Along a narrow alley opposite the city's famous Sally Lunn's tea shop we reassemble for our first address. "There is a rumour that we on Bizarre Bath don't know any history. That's not true," he says. "That's Sally Lunn's ... and she has nice buns." He then dons a blindfold and announces his intention of seeking an intersection of two of the city's ley lines, and he heads off waving his arms around like wild antennae.
Beneath the south transept of an illuminated Bath Abbey, our guide draws the crowd around him and assures us that an ancient Celtic marking on the stone courtyard indicates such an intersection of ley lines. The marking is a dried spot of seagull mess. At this point an American woman lets slip a raucous peal of laughter. He informs us that further proof, should we need it, can be demonstrated by the site's capacity to suffuse imperviousness to physical pain. He then produces a lit cigarette, and with consummate sleight of hand-magic presses it into his clenched fist. We applaud convinced.
Bizarre Bath was conceived and written by a former Young Magician of the Year and street performer Noel Britten, who leads the walk on some weekday evenings. He and our guide JJ originally met at conventions of magic, the art of which, along with stand-up comedy and a thread or two of local history, is cleverly woven into the comedy walk. "Noel had the idea of doing a street show at night, and doing it in a walk around the town to avoid the locals complaining about the noise," says JJ. "This is now our sixth season." The city's newspaper has called it "an enormously entertaining piece of street theatre".
The walk continues through Bath's streets using comic ad-libs and crowd participation, including an escapology stunt in the river Avon. Nearing the Abbey once more, JJ informs us that if we do not want to be seen for the obvious tourists we are, we could comply with a local bylaw which all Bathonians respect: the requirement of hopping across Cheap Street. The sight of 60 grown men and women bounding on one leg across a dark side street clearly bewilders three loitering youths.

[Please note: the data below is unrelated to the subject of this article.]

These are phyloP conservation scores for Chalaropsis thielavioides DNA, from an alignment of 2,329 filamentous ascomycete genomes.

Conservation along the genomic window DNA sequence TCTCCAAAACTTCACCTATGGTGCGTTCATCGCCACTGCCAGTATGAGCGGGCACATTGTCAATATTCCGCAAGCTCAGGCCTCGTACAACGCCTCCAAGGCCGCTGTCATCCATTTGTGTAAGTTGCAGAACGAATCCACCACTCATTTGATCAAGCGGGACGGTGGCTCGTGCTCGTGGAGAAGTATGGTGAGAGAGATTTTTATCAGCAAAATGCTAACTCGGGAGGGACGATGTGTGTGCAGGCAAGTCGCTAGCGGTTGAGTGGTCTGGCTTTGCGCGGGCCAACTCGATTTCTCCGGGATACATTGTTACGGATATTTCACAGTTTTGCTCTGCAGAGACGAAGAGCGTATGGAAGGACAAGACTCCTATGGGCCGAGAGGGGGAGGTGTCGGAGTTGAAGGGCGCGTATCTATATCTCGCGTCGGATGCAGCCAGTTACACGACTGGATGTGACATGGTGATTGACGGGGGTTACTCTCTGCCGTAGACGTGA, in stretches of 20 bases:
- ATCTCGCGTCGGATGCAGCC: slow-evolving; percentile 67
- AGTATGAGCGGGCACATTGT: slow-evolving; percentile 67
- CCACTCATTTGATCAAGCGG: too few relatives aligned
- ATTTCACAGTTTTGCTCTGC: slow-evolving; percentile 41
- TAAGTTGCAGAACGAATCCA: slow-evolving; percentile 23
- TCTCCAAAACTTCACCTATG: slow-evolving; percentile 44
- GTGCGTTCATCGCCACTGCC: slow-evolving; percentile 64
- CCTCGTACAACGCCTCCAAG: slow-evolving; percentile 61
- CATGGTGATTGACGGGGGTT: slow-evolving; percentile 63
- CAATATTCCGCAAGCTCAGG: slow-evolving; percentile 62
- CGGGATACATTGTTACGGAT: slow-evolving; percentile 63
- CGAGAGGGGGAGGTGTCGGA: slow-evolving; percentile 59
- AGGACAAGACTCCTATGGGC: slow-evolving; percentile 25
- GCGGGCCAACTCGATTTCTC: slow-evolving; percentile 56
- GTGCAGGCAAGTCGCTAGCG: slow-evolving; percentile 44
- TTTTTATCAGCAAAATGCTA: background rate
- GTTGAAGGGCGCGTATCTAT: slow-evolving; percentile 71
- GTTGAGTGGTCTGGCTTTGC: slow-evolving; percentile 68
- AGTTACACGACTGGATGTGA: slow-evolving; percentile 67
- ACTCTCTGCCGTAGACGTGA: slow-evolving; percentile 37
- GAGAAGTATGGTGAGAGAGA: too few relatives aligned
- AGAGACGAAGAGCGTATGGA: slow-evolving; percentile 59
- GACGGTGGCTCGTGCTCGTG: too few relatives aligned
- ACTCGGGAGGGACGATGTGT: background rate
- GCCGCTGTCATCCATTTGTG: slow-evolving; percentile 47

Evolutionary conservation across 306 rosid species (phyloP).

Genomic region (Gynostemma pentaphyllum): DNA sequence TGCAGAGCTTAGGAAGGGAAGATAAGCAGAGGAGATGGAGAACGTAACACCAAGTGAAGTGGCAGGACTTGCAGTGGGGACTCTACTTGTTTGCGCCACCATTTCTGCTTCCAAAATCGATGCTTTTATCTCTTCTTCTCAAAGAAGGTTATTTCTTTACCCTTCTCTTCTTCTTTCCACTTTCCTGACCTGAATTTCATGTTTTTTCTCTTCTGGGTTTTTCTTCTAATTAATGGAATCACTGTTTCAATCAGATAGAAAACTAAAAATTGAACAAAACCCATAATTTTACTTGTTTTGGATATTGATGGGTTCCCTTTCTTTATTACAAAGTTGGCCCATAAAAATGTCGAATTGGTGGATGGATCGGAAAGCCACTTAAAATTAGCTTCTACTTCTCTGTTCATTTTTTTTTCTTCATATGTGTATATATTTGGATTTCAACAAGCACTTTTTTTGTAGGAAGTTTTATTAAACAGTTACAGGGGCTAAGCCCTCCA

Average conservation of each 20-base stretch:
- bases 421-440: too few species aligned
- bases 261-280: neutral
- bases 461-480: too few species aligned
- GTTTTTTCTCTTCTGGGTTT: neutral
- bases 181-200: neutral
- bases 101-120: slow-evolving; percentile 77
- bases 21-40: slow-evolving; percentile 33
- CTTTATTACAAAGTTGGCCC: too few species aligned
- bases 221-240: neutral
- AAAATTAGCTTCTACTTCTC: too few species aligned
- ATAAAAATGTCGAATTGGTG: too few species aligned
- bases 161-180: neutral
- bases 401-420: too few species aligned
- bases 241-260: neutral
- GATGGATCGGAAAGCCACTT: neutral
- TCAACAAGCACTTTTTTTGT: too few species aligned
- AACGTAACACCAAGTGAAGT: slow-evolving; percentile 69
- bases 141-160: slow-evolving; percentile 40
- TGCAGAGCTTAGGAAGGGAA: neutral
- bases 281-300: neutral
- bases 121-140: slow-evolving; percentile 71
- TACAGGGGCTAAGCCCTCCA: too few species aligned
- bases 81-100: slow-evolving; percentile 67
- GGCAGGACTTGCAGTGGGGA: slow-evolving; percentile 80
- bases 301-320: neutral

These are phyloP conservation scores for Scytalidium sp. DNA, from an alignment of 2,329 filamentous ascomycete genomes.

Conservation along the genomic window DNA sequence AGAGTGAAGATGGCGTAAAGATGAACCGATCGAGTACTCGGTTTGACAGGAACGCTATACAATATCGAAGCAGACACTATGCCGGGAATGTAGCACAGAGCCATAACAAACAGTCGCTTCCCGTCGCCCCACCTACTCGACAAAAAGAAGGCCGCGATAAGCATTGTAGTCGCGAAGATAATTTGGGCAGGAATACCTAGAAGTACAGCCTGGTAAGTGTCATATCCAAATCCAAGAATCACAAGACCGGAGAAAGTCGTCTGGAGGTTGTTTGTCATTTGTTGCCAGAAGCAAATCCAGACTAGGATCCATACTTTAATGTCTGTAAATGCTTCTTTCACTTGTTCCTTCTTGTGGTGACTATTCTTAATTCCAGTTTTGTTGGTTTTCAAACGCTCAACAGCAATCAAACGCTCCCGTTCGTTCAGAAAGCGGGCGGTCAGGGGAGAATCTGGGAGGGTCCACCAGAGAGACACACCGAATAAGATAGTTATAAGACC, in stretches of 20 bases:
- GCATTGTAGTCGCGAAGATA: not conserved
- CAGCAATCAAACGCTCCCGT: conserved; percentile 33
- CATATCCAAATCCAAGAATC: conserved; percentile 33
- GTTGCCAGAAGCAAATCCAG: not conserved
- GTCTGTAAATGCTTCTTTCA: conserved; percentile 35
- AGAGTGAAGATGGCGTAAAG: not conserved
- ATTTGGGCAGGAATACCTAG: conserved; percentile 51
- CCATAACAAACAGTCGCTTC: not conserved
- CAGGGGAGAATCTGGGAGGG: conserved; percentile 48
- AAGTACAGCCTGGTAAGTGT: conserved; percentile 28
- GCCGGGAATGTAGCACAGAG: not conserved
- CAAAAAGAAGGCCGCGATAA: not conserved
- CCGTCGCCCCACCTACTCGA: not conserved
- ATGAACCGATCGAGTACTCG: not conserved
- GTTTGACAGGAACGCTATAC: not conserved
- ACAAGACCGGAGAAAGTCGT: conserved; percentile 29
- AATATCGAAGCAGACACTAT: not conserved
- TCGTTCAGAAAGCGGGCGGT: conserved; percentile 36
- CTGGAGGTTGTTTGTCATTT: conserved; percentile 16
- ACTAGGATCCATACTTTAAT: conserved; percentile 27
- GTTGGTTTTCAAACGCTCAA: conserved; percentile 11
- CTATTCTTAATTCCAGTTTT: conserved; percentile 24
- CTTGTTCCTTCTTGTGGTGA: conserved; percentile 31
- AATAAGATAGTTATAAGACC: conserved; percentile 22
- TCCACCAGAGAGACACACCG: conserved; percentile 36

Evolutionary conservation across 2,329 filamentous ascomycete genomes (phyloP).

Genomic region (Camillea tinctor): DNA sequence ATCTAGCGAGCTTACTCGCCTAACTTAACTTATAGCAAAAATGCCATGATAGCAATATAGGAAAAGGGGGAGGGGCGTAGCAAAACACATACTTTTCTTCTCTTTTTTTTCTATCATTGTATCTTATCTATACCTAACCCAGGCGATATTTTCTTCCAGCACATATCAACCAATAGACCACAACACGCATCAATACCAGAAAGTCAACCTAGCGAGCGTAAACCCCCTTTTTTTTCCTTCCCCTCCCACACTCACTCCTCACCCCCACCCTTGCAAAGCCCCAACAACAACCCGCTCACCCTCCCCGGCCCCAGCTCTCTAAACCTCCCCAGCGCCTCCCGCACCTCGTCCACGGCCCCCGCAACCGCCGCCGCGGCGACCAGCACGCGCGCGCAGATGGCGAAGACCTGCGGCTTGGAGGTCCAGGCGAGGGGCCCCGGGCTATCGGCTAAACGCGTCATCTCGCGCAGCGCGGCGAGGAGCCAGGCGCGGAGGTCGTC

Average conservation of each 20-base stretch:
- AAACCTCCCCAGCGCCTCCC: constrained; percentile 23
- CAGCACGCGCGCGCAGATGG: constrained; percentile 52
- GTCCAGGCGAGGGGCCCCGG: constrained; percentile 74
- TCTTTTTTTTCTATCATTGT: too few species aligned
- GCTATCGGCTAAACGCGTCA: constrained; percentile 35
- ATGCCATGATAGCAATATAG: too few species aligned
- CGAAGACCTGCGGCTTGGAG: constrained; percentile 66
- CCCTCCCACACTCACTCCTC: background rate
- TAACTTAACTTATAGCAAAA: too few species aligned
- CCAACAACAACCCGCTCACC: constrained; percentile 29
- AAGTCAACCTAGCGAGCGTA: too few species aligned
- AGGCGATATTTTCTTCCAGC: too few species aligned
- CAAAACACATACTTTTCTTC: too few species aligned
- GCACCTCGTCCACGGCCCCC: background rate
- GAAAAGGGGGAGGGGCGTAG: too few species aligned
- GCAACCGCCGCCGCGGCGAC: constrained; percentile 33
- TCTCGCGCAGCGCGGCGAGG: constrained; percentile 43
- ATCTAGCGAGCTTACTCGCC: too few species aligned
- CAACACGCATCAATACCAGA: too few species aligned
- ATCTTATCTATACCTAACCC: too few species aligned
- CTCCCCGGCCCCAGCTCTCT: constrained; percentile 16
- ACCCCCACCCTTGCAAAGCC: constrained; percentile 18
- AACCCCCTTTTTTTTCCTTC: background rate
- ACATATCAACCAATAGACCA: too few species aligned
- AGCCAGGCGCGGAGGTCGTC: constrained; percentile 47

Outside the Roman Baths we are given a brief account of the healing pilgrimages once made to the city's hot springs. "Unfortunately, the most prevalent disease of the day was leprosy. After a while, the situation became terribly unpleasant with the accumulation of body parts floating around in the water," says JJ. Placating the water goddess, Sulis Minerva, involved wrapping personal valuables in holy Roman papyrus before throwing them into the waters. Our guide borrows a ring, wraps it in papyrus, and, to prevent it sinking in the water, attaches it to his purple helium balloon. At this point he trips over his milk crate, and the ring floats away over the rooftops into the black night sky. Its owner is clearly unnerved. Sworn as I am to secrecy, I can, nevertheless, reveal that the denouement is pure magic.
The Bizarre Bath Comedy walk leaves from outside the Huntsman Inn every evening at 8 pm. No pre-booking is required. For further information call 01225 335124.Reuse content